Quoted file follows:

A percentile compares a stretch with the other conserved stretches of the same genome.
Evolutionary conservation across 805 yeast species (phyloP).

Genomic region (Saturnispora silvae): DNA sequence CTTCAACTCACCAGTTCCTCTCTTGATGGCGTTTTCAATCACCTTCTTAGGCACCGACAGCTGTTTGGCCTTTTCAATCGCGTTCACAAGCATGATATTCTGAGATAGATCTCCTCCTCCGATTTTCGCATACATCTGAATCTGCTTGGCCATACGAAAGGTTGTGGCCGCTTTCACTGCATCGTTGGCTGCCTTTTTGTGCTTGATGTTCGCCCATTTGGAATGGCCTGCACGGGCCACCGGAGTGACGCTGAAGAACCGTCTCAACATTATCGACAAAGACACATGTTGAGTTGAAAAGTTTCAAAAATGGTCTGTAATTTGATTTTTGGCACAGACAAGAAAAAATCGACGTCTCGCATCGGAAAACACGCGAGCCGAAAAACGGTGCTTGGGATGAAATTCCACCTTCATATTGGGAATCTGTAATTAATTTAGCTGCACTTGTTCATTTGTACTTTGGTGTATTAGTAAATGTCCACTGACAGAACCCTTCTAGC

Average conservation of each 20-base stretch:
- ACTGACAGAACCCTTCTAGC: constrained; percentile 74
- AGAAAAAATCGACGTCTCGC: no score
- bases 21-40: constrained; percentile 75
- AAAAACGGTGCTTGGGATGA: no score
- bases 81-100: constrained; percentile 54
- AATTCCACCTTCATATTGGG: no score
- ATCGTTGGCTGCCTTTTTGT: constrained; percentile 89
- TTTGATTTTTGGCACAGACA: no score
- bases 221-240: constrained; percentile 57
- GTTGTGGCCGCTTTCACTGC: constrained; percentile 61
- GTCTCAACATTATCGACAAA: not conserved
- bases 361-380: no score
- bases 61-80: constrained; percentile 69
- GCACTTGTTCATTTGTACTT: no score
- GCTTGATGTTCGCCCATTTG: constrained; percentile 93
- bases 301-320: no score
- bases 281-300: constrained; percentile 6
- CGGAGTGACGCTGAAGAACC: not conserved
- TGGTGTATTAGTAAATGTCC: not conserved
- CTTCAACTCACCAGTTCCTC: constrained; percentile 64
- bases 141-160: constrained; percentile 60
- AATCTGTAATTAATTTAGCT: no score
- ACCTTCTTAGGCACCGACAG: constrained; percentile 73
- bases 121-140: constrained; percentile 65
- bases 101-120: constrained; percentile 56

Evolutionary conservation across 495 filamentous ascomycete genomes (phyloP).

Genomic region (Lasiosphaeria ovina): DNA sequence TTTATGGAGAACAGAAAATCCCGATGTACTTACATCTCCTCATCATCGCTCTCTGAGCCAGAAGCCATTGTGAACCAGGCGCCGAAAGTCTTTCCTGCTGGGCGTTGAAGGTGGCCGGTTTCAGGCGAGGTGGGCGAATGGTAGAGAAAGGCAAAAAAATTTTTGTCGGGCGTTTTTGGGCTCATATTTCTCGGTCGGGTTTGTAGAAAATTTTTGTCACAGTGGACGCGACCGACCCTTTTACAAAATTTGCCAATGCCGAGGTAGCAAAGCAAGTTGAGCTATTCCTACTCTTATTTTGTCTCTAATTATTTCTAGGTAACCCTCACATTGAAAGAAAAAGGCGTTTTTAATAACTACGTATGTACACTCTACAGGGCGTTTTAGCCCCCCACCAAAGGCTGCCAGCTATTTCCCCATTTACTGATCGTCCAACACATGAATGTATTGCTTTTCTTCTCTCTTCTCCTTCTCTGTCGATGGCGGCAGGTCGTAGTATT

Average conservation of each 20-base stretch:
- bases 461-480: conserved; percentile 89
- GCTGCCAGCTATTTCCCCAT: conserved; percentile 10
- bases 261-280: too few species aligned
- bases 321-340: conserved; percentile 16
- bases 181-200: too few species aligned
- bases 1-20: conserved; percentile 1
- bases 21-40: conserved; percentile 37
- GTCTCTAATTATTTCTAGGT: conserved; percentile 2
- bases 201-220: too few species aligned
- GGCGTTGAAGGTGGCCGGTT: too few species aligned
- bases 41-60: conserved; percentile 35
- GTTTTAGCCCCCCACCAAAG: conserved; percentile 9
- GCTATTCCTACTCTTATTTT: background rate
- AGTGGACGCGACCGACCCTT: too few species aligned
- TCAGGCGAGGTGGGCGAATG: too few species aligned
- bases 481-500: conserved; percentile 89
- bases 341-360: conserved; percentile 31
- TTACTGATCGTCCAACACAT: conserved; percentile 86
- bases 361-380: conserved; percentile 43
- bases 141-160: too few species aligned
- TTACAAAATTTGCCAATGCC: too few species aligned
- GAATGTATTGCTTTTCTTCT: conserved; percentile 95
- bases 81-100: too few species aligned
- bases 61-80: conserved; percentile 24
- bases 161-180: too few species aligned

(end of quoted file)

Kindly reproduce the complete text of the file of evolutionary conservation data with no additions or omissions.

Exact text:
A percentile compares a stretch with the other conserved stretches of the same genome.
Evolutionary conservation across 805 yeast species (phyloP).

Genomic region (Saturnispora silvae): DNA sequence CTTCAACTCACCAGTTCCTCTCTTGATGGCGTTTTCAATCACCTTCTTAGGCACCGACAGCTGTTTGGCCTTTTCAATCGCGTTCACAAGCATGATATTCTGAGATAGATCTCCTCCTCCGATTTTCGCATACATCTGAATCTGCTTGGCCATACGAAAGGTTGTGGCCGCTTTCACTGCATCGTTGGCTGCCTTTTTGTGCTTGATGTTCGCCCATTTGGAATGGCCTGCACGGGCCACCGGAGTGACGCTGAAGAACCGTCTCAACATTATCGACAAAGACACATGTTGAGTTGAAAAGTTTCAAAAATGGTCTGTAATTTGATTTTTGGCACAGACAAGAAAAAATCGACGTCTCGCATCGGAAAACACGCGAGCCGAAAAACGGTGCTTGGGATGAAATTCCACCTTCATATTGGGAATCTGTAATTAATTTAGCTGCACTTGTTCATTTGTACTTTGGTGTATTAGTAAATGTCCACTGACAGAACCCTTCTAGC

Average conservation of each 20-base stretch:
- ACTGACAGAACCCTTCTAGC: constrained; percentile 74
- AGAAAAAATCGACGTCTCGC: no score
- bases 21-40: constrained; percentile 75
- AAAAACGGTGCTTGGGATGA: no score
- bases 81-100: constrained; percentile 54
- AATTCCACCTTCATATTGGG: no score
- ATCGTTGGCTGCCTTTTTGT: constrained; percentile 89
- TTTGATTTTTGGCACAGACA: no score
- bases 221-240: constrained; percentile 57
- GTTGTGGCCGCTTTCACTGC: constrained; percentile 61
- GTCTCAACATTATCGACAAA: not conserved
- bases 361-380: no score
- bases 61-80: constrained; percentile 69
- GCACTTGTTCATTTGTACTT: no score
- GCTTGATGTTCGCCCATTTG: constrained; percentile 93
- bases 301-320: no score
- bases 281-300: constrained; percentile 6
- CGGAGTGACGCTGAAGAACC: not conserved
- TGGTGTATTAGTAAATGTCC: not conserved
- CTTCAACTCACCAGTTCCTC: constrained; percentile 64
- bases 141-160: constrained; percentile 60
- AATCTGTAATTAATTTAGCT: no score
- ACCTTCTTAGGCACCGACAG: constrained; percentile 73
- bases 121-140: constrained; percentile 65
- bases 101-120: constrained; percentile 56

Evolutionary conservation across 495 filamentous ascomycete genomes (phyloP).

Genomic region (Lasiosphaeria ovina): DNA sequence TTTATGGAGAACAGAAAATCCCGATGTACTTACATCTCCTCATCATCGCTCTCTGAGCCAGAAGCCATTGTGAACCAGGCGCCGAAAGTCTTTCCTGCTGGGCGTTGAAGGTGGCCGGTTTCAGGCGAGGTGGGCGAATGGTAGAGAAAGGCAAAAAAATTTTTGTCGGGCGTTTTTGGGCTCATATTTCTCGGTCGGGTTTGTAGAAAATTTTTGTCACAGTGGACGCGACCGACCCTTTTACAAAATTTGCCAATGCCGAGGTAGCAAAGCAAGTTGAGCTATTCCTACTCTTATTTTGTCTCTAATTATTTCTAGGTAACCCTCACATTGAAAGAAAAAGGCGTTTTTAATAACTACGTATGTACACTCTACAGGGCGTTTTAGCCCCCCACCAAAGGCTGCCAGCTATTTCCCCATTTACTGATCGTCCAACACATGAATGTATTGCTTTTCTTCTCTCTTCTCCTTCTCTGTCGATGGCGGCAGGTCGTAGTATT

Average conservation of each 20-base stretch:
- bases 461-480: conserved; percentile 89
- GCTGCCAGCTATTTCCCCAT: conserved; percentile 10
- bases 261-280: too few species aligned
- bases 321-340: conserved; percentile 16
- bases 181-200: too few species aligned
- bases 1-20: conserved; percentile 1
- bases 21-40: conserved; percentile 37
- GTCTCTAATTATTTCTAGGT: conserved; percentile 2
- bases 201-220: too few species aligned
- GGCGTTGAAGGTGGCCGGTT: too few species aligned
- bases 41-60: conserved; percentile 35
- GTTTTAGCCCCCCACCAAAG: conserved; percentile 9
- GCTATTCCTACTCTTATTTT: background rate
- AGTGGACGCGACCGACCCTT: too few species aligned
- TCAGGCGAGGTGGGCGAATG: too few species aligned
- bases 481-500: conserved; percentile 89
- bases 341-360: conserved; percentile 31
- TTACTGATCGTCCAACACAT: conserved; percentile 86
- bases 361-380: conserved; percentile 43
- bases 141-160: too few species aligned
- TTACAAAATTTGCCAATGCC: too few species aligned
- GAATGTATTGCTTTTCTTCT: conserved; percentile 95
- bases 81-100: too few species aligned
- bases 61-80: conserved; percentile 24
- bases 161-180: too few species aligned